University of ParisSud 11
University of ParisSud 11
Khaska M.,University of Nimes |
Le Gal La Salle C.,University of Nimes |
Lancelot J.,University of Nimes |
team A.S.T.E.R.,Aix - Marseille University |
And 4 more authors.
Applied Geochemistry | Year: 2013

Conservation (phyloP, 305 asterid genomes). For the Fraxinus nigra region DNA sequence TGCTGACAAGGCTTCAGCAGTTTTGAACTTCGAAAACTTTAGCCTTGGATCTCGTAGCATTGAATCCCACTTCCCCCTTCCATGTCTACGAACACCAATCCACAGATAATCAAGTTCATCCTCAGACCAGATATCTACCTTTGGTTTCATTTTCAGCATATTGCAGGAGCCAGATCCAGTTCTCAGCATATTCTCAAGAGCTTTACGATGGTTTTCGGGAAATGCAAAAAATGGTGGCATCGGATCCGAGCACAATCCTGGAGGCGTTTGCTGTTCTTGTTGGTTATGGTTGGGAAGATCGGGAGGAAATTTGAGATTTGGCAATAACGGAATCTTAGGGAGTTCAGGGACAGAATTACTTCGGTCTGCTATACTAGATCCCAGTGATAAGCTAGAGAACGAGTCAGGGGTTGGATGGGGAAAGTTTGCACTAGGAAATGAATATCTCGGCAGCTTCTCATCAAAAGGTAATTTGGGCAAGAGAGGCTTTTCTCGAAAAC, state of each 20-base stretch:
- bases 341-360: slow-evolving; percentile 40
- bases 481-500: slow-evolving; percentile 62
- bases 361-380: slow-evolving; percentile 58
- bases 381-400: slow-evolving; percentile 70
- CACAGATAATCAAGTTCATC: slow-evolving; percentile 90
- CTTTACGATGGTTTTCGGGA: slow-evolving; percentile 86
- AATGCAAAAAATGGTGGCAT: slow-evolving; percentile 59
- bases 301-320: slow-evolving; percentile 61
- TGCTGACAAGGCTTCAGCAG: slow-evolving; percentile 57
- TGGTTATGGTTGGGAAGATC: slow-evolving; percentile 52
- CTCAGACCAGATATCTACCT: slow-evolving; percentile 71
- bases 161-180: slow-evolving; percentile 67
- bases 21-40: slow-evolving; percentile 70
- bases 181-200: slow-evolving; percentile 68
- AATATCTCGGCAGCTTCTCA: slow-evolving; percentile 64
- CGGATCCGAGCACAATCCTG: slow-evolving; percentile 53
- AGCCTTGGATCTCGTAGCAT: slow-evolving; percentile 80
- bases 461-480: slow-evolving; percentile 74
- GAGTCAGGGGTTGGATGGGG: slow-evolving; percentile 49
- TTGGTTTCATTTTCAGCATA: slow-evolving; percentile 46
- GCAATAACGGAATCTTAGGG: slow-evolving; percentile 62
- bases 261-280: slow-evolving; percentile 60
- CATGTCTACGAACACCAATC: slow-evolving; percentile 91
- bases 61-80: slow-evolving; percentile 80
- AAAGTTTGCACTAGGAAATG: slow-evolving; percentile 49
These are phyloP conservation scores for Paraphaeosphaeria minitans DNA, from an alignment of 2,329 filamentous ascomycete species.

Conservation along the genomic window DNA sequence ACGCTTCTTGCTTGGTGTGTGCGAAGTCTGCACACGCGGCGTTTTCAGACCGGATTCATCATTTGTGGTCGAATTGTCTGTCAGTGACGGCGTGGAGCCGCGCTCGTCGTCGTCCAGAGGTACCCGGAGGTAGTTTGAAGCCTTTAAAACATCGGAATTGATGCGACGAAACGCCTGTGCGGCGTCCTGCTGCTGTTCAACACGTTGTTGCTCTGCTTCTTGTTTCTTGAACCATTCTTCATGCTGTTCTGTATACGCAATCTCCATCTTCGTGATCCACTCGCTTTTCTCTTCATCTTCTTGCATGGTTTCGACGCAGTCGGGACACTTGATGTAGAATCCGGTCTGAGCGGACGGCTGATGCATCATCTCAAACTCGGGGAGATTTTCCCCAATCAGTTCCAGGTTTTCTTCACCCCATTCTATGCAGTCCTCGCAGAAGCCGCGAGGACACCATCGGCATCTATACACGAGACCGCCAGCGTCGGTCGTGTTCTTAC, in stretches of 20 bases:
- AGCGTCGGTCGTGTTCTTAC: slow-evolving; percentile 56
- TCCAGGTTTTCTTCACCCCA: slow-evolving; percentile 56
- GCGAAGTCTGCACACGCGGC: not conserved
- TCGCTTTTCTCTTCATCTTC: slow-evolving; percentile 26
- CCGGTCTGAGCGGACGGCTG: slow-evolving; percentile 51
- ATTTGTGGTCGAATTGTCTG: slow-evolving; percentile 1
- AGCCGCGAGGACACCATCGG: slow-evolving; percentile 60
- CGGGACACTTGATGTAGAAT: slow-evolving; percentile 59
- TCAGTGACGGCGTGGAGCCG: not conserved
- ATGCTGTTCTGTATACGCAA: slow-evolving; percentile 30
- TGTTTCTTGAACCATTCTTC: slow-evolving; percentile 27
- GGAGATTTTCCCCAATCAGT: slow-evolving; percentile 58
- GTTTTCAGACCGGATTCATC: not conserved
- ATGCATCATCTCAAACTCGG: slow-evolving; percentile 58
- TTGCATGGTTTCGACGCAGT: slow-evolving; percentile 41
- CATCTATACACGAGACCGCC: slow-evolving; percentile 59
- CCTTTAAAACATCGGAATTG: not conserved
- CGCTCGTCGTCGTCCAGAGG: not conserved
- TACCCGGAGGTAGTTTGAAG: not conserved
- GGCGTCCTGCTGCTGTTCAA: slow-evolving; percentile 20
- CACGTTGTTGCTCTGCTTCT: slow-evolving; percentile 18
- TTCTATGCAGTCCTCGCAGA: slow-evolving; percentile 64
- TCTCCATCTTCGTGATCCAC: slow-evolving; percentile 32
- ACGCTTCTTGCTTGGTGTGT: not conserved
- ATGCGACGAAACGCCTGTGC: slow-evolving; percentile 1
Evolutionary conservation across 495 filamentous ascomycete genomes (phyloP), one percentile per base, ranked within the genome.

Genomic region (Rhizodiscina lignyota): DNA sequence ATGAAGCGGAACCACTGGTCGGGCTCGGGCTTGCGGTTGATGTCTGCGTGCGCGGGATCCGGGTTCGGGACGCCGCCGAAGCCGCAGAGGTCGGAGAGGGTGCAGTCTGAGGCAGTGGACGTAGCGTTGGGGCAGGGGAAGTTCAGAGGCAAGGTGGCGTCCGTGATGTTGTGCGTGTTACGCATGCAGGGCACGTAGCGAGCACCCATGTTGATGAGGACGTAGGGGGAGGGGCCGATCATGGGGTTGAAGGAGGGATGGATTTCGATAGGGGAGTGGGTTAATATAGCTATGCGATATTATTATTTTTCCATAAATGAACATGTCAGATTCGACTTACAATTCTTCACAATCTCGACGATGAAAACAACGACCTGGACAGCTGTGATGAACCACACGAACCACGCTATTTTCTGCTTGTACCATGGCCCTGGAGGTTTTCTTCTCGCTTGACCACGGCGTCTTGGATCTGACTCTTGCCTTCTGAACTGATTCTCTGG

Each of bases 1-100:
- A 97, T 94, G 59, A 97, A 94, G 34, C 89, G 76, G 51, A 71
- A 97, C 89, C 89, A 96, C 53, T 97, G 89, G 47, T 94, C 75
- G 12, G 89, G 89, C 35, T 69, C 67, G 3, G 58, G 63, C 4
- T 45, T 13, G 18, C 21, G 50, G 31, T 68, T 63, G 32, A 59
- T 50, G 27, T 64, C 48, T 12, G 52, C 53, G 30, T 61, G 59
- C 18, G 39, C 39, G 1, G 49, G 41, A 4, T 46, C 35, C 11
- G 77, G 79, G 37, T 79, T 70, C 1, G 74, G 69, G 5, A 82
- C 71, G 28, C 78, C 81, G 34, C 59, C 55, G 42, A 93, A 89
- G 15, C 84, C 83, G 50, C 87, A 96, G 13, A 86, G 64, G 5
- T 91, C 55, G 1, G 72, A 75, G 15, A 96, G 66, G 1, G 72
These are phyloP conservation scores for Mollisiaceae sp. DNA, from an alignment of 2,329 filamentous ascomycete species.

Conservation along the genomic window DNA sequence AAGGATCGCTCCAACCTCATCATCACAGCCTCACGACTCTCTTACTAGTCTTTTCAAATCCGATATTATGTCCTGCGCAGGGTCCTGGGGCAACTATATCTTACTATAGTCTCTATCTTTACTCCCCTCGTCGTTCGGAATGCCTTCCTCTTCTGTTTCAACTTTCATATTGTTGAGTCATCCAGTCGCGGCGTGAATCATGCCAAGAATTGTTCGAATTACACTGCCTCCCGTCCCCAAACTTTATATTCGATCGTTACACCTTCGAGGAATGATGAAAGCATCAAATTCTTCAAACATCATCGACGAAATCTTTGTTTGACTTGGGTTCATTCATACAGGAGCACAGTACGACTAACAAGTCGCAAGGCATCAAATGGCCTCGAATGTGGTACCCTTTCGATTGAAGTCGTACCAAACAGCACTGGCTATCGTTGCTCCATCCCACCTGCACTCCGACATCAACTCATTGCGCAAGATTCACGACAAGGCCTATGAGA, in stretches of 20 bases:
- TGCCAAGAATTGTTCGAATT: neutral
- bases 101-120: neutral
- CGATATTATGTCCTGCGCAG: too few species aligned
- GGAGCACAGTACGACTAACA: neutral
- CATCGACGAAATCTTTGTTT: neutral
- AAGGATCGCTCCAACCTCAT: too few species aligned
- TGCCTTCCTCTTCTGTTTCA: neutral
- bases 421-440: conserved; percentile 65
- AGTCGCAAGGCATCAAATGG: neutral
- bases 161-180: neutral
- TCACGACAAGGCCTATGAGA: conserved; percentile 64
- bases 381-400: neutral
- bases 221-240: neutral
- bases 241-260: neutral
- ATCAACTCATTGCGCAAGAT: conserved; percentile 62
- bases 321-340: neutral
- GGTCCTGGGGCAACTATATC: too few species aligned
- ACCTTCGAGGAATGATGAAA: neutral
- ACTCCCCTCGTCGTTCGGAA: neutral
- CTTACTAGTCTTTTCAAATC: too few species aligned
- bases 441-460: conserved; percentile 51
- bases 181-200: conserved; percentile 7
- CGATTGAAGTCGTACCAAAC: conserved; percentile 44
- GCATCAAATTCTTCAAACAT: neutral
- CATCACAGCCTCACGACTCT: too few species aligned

In this study a typical coastal karst aquifer, developed in lower Cretaceous limestones, on the western Mediterranean seashore (La Clape massif, southern France) was investigated. A combination of geochemical and isotopic approaches was used to investigate the origin of salinity in the aquifer. Water samples were collected between 2009 and 2011. Three groundwater groups (A, B and C) were identified based on the hydrogeological setting and on the Cl- concentrations. Average and maximum Cl- concentrations in the recharge waters were calculated (ClRef. and ClRef.Max) to be 0.51 and 2.85mmol/L, respectively). Group A includes spring waters with Cl- concentrations that are within the same order of magnitude as the ClRef concentration. Group B includes groundwater with Cl- concentrations that range between the ClRef and ClRef.Max concentrations. Group C includes brackish groundwater with Cl- concentrations that are significantly greater than the ClRef.Max concentration. Overall, the chemistry of the La Clape groundwater evolves from dominantly Ca-HCO3 to NaCl type. On binary diagrams of the major ions vs. Cl, most of the La Clape waters plot along mixing lines. The mixing end-members include spring waters and a saline component (current seawater or fossil saline water). Based on the Br/Clmolar ratio, the hypothesis of halite dissolution from Triassic evaporites is rejected to explain the origin of salinity in the brackish groundwater. Groundwaters display 87Sr/86Sr ratios intermediate between those of the limestone aquifer matrix and current Mediterranean seawater. On a Sr mixing diagram, most of the La Clape waters plot on a mixing line. The end-members include the La Clape spring waters and saline waters, which are similar to the deep geothermal waters that were identified at the nearby Balaruc site. The 36Cl/Cl ratios of a few groundwater samples from group C are in agreement with the mixing hypothesis of local recharge water with deep saline water at secular equilibrium within a carbonate matrix. Finally, PHREEQC modelling was run based on calcite dissolution in an open system prior to mixing with the Balaruc type saline waters. Modelled data are consistent with the observed data that were obtained from the group C groundwater. Based on several tracers (i.e. concentrations and isotopic compositions of Cl and Sr), calculated ratios of deep saline water in the mixture are coherent and range from 3% to 16% and 0% to 3% for groundwater of groups C and B, respectively. With regard to the La Clape karst aquifer, the extension of a lithospheric fault in the study area may favour the rise of deep saline water. Such rises occur at the nearby geothermal Balaruc site along another lithospheric fault. At the regional scale, several coastal karst aquifers are located along the Gulf of Lion and occur in Mezosoic limestones of similar ages. The 87Sr/86Sr ratios of these aquifers tend toward values of 0.708557, which suggests a general mixing process of shallow karst waters with deep saline fossil waters. The occurrence of these fossil saline waters may be related to the introduction of seawater during and after the Flandrian transgression, when the highly karstified massifs invaded by seawater, formed islands and peninsulas along the Mediterranean coast. © 2013 The Authors.